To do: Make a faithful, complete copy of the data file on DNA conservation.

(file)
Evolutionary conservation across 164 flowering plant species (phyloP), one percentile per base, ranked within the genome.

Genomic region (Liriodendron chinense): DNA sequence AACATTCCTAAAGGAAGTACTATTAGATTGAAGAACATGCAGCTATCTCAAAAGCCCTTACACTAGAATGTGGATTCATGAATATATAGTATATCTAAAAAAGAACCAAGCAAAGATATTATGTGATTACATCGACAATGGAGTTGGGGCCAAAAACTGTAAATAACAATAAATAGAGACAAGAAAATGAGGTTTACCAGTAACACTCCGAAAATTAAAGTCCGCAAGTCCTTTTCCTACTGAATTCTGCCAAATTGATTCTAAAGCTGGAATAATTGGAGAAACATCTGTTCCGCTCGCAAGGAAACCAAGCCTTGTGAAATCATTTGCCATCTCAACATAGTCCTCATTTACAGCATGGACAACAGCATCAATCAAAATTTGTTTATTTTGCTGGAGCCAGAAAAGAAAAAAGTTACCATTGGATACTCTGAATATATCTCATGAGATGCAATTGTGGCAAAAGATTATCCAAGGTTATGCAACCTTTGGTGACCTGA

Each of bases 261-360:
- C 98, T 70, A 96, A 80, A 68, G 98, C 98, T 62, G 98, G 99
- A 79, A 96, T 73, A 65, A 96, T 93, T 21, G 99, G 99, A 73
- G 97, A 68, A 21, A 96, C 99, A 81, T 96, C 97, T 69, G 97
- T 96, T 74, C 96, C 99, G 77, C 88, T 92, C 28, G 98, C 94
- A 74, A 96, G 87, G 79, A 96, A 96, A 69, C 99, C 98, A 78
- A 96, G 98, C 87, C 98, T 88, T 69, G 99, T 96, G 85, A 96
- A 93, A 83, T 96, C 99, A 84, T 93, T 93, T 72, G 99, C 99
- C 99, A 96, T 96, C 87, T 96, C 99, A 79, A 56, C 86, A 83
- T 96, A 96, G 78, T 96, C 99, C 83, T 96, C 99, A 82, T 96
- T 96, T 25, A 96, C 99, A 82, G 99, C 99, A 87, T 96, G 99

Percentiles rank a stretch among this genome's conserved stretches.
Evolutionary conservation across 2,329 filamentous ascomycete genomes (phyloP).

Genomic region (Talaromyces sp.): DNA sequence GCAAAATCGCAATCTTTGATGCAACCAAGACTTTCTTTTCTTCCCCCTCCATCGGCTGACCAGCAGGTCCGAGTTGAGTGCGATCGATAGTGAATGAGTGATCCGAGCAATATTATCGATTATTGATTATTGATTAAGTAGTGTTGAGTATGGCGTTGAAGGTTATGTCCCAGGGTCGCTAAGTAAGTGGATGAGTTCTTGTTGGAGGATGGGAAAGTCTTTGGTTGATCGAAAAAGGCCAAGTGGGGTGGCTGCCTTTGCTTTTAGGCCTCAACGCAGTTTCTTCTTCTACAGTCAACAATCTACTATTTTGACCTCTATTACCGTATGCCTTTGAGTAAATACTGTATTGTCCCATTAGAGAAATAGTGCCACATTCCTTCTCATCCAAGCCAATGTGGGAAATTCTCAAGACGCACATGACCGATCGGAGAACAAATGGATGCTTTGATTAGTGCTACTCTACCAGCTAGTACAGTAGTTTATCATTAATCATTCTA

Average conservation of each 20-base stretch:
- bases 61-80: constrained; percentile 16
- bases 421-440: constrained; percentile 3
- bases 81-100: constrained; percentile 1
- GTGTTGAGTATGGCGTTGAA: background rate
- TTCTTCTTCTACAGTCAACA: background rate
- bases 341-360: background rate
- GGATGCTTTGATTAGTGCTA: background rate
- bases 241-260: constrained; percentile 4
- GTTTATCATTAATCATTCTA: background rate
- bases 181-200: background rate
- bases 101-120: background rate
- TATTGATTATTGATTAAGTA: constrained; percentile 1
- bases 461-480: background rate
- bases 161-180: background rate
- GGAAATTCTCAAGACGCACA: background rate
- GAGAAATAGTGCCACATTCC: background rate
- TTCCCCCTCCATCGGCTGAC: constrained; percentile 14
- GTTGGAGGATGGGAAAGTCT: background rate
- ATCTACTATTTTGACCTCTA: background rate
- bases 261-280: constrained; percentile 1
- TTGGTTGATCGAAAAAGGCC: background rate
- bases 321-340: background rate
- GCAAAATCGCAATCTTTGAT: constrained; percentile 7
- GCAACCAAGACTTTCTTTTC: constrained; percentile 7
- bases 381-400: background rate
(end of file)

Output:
Evolutionary conservation across 164 flowering plant species (phyloP), one percentile per base, ranked within the genome.

Genomic region (Liriodendron chinense): DNA sequence AACATTCCTAAAGGAAGTACTATTAGATTGAAGAACATGCAGCTATCTCAAAAGCCCTTACACTAGAATGTGGATTCATGAATATATAGTATATCTAAAAAAGAACCAAGCAAAGATATTATGTGATTACATCGACAATGGAGTTGGGGCCAAAAACTGTAAATAACAATAAATAGAGACAAGAAAATGAGGTTTACCAGTAACACTCCGAAAATTAAAGTCCGCAAGTCCTTTTCCTACTGAATTCTGCCAAATTGATTCTAAAGCTGGAATAATTGGAGAAACATCTGTTCCGCTCGCAAGGAAACCAAGCCTTGTGAAATCATTTGCCATCTCAACATAGTCCTCATTTACAGCATGGACAACAGCATCAATCAAAATTTGTTTATTTTGCTGGAGCCAGAAAAGAAAAAAGTTACCATTGGATACTCTGAATATATCTCATGAGATGCAATTGTGGCAAAAGATTATCCAAGGTTATGCAACCTTTGGTGACCTGA

Each of bases 261-360:
- C 98, T 70, A 96, A 80, A 68, G 98, C 98, T 62, G 98, G 99
- A 79, A 96, T 73, A 65, A 96, T 93, T 21, G 99, G 99, A 73
- G 97, A 68, A 21, A 96, C 99, A 81, T 96, C 97, T 69, G 97
- T 96, T 74, C 96, C 99, G 77, C 88, T 92, C 28, G 98, C 94
- A 74, A 96, G 87, G 79, A 96, A 96, A 69, C 99, C 98, A 78
- A 96, G 98, C 87, C 98, T 88, T 69, G 99, T 96, G 85, A 96
- A 93, A 83, T 96, C 99, A 84, T 93, T 93, T 72, G 99, C 99
- C 99, A 96, T 96, C 87, T 96, C 99, A 79, A 56, C 86, A 83
- T 96, A 96, G 78, T 96, C 99, C 83, T 96, C 99, A 82, T 96
- T 96, T 25, A 96, C 99, A 82, G 99, C 99, A 87, T 96, G 99

Percentiles rank a stretch among this genome's conserved stretches.
Evolutionary conservation across 2,329 filamentous ascomycete genomes (phyloP).

Genomic region (Talaromyces sp.): DNA sequence GCAAAATCGCAATCTTTGATGCAACCAAGACTTTCTTTTCTTCCCCCTCCATCGGCTGACCAGCAGGTCCGAGTTGAGTGCGATCGATAGTGAATGAGTGATCCGAGCAATATTATCGATTATTGATTATTGATTAAGTAGTGTTGAGTATGGCGTTGAAGGTTATGTCCCAGGGTCGCTAAGTAAGTGGATGAGTTCTTGTTGGAGGATGGGAAAGTCTTTGGTTGATCGAAAAAGGCCAAGTGGGGTGGCTGCCTTTGCTTTTAGGCCTCAACGCAGTTTCTTCTTCTACAGTCAACAATCTACTATTTTGACCTCTATTACCGTATGCCTTTGAGTAAATACTGTATTGTCCCATTAGAGAAATAGTGCCACATTCCTTCTCATCCAAGCCAATGTGGGAAATTCTCAAGACGCACATGACCGATCGGAGAACAAATGGATGCTTTGATTAGTGCTACTCTACCAGCTAGTACAGTAGTTTATCATTAATCATTCTA

Average conservation of each 20-base stretch:
- bases 61-80: constrained; percentile 16
- bases 421-440: constrained; percentile 3
- bases 81-100: constrained; percentile 1
- GTGTTGAGTATGGCGTTGAA: background rate
- TTCTTCTTCTACAGTCAACA: background rate
- bases 341-360: background rate
- GGATGCTTTGATTAGTGCTA: background rate
- bases 241-260: constrained; percentile 4
- GTTTATCATTAATCATTCTA: background rate
- bases 181-200: background rate
- bases 101-120: background rate
- TATTGATTATTGATTAAGTA: constrained; percentile 1
- bases 461-480: background rate
- bases 161-180: background rate
- GGAAATTCTCAAGACGCACA: background rate
- GAGAAATAGTGCCACATTCC: background rate
- TTCCCCCTCCATCGGCTGAC: constrained; percentile 14
- GTTGGAGGATGGGAAAGTCT: background rate
- ATCTACTATTTTGACCTCTA: background rate
- bases 261-280: constrained; percentile 1
- TTGGTTGATCGAAAAAGGCC: background rate
- bases 321-340: background rate
- GCAAAATCGCAATCTTTGAT: constrained; percentile 7
- GCAACCAAGACTTTCTTTTC: constrained; percentile 7
- bases 381-400: background rate